I agree that tier one will not need to be used as often, but I don't see how that equals NetApp's advantage. NetApp is just a different variety of proprietary storage. If anything people will begin moving to the Hadoop style clusters of storage which run on a massive parallel file system and cheap disk, not a bunch of really expensive filers with tons of proprietary software and really expensive Flash. NetApp is basically saying the same thing that EMC is saying.

Also, mainframe, the FICON connection, is not "moribund" at all. It is growing if you follow the numbers, which makes sense as private cloud solutions are basically a roll your own mainframe. It is smaller than distributed systems, but that is not anything new.

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Anonymous Coward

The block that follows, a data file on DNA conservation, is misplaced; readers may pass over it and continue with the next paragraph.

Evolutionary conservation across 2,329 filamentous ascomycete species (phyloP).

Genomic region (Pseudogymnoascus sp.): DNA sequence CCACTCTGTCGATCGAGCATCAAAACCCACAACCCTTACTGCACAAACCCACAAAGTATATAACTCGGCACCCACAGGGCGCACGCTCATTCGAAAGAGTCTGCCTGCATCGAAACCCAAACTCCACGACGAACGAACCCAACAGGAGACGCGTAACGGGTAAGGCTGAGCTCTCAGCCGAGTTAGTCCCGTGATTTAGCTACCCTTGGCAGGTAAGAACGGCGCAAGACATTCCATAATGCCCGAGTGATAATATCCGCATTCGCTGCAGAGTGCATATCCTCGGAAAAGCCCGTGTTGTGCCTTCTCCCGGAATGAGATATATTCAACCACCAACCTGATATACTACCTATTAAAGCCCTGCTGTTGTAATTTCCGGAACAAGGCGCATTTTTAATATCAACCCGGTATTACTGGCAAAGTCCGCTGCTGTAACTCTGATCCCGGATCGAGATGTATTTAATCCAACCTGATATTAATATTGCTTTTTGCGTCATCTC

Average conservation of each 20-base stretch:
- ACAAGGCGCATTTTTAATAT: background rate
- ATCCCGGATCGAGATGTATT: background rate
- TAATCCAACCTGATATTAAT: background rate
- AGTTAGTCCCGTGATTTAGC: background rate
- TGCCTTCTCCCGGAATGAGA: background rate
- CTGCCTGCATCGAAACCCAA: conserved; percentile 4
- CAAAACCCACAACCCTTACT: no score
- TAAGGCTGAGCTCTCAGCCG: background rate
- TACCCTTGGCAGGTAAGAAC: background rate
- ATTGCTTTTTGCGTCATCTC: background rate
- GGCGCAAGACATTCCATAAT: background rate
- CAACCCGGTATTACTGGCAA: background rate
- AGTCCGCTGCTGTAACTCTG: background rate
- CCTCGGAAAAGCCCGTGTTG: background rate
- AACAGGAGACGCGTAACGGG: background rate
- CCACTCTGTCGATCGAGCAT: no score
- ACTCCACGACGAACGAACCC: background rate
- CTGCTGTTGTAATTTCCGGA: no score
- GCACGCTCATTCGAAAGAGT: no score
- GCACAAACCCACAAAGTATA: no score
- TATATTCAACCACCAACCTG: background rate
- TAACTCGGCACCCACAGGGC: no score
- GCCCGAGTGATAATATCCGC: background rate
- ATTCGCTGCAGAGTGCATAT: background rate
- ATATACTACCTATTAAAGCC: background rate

Lets look at what potentially the best NetApp customer in the world is doing....

Google, with their PBs upon PBs of file data, doesn't seem to be in any hurry to place an order for an uber proprietary OnTap environment. Why? It would cost them 100x as much as their Hadoop architecture. How much Flash does Google use? None, but you will notice their websites are pretty ridiculously high performers. Instead of using stupid, but high performing hardware (Flash), they have decided to just write a better parallel IO algorithm which breaks the IO up amongst many nodes and processes it in parallel. You can get really high performance on commodity gear if you use them all together on their micro-portions on the IO request.

If anything the "cloud" hoses NetApp because large scale public cloud providers are not going to shell out NetApp dollars for their PBs of capacity... nor are they going to be buying VMAX. NetApp and VMAX are two shades of the same color. EMC is not the wave of the future, NetApp is not the wave of the future.... commodity clusters are the wave of the future.

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Anonymous Coward

Re: Lets look at what potentially the best NetApp customer in the world is doing....